Telehealth Regulation (COVID Updates): Remote Prescribing and Managing High Risk PatientsMantra Health’s Parked Thoughts Blog April 3, 2020
David Florin and Amy Lerman, Members of the Firm in the Health Care & Life Sciences practice, in the firm’s Washington, DC, office, co-authored an article in Mantra Health’s Parked Thoughts Blog, titled “Telehealth Regulation (COVID Updates): Remote Prescribing and Managing High Risk Patients,” as part of Mantra Health’s “Telehealth Regulation Series: The Impact of COVID on Higher Education.”
Following is an excerpt:
Overview of Key Regulatory Changes
As a reminder, our first two blog posts discussed the significant changes to telehealth coverage and reimbursement rules in response to COVID-19 by the Centers for Medicare & Medicaid Services (“CMS”) (1-2) and the Office for Civil Rights (“OCR”) within the U.S. Department of Health and Human Services. (3-4) These changes have included, but are not limited to:
- Waiver of the requirement that providers have a valid license for the state(s) in which they provide care;
- Expansion of the list of acceptable platforms upon which telehealth services may be provided;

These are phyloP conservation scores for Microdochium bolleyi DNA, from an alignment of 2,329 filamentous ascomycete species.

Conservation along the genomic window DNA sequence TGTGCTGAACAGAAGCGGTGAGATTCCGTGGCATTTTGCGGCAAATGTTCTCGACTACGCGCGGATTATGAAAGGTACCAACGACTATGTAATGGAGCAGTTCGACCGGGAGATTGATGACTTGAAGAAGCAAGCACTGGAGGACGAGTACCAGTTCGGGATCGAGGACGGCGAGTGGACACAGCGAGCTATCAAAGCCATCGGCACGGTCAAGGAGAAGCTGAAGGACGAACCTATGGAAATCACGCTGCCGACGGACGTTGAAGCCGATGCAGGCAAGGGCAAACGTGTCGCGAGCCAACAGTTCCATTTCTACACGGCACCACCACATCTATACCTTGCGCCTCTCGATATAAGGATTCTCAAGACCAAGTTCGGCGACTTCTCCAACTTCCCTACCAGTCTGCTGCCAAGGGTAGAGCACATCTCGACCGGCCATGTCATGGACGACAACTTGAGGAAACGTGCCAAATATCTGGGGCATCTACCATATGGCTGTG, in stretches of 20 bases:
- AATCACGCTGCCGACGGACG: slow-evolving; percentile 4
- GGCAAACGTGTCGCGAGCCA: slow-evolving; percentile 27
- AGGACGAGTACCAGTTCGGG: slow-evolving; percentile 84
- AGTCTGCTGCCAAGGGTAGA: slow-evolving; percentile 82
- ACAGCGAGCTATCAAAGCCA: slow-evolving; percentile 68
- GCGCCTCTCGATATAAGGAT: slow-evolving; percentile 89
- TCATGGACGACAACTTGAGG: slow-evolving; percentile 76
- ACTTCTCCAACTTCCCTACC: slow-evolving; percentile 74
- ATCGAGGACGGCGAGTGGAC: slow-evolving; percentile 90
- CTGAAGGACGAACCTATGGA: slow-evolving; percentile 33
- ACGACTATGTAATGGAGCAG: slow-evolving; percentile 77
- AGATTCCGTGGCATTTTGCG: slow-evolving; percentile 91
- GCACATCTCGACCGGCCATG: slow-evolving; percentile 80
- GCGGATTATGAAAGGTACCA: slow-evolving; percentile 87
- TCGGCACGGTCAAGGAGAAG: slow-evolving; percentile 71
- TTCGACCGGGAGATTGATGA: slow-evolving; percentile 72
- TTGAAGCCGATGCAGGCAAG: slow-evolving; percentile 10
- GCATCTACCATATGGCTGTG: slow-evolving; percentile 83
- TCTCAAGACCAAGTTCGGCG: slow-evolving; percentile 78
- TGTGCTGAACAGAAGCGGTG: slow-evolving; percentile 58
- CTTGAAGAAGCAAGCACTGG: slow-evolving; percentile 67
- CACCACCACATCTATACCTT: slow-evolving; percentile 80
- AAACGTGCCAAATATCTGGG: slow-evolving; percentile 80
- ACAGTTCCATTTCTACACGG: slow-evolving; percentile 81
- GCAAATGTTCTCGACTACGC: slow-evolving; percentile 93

- Statements that penalties for HIPAA non-compliance will not be enforced, and that audits will not be conducted; and
- Suggestions regarding the locations from which providers can conduct telehealth visits, and related guidance regarding ways to maintain the privacy during such sessions.
It is important for providers to recognize that the guidance that has come from CMS is only applicable to federal healthcare programs. Such guidance may not apply to a large segment of the higher education student population, given the relatively small numbers of students receiving coverage under a federal health care program. Nevertheless, it is important to understand the federal-level guidance to the extent it can provide a roadmap for similar changes that may be occurring not only at the state level but also by private insurers.
Moreover, the relaxation of federal and state laws stems from the COVID-19 national public health emergency and, as specifically stated by many authorities, is temporary in its nature. We cannot predict when the national public health emergency period will end or the extent to which these emergency actions will change the prior regulatory and legal framework more permanently. However, in the absence of evidence to the contrary, higher education providers should anticipate that most, if not all, regulatory and legal changes will revert back to the status quo as it existed prior to the COVID-19 emergency.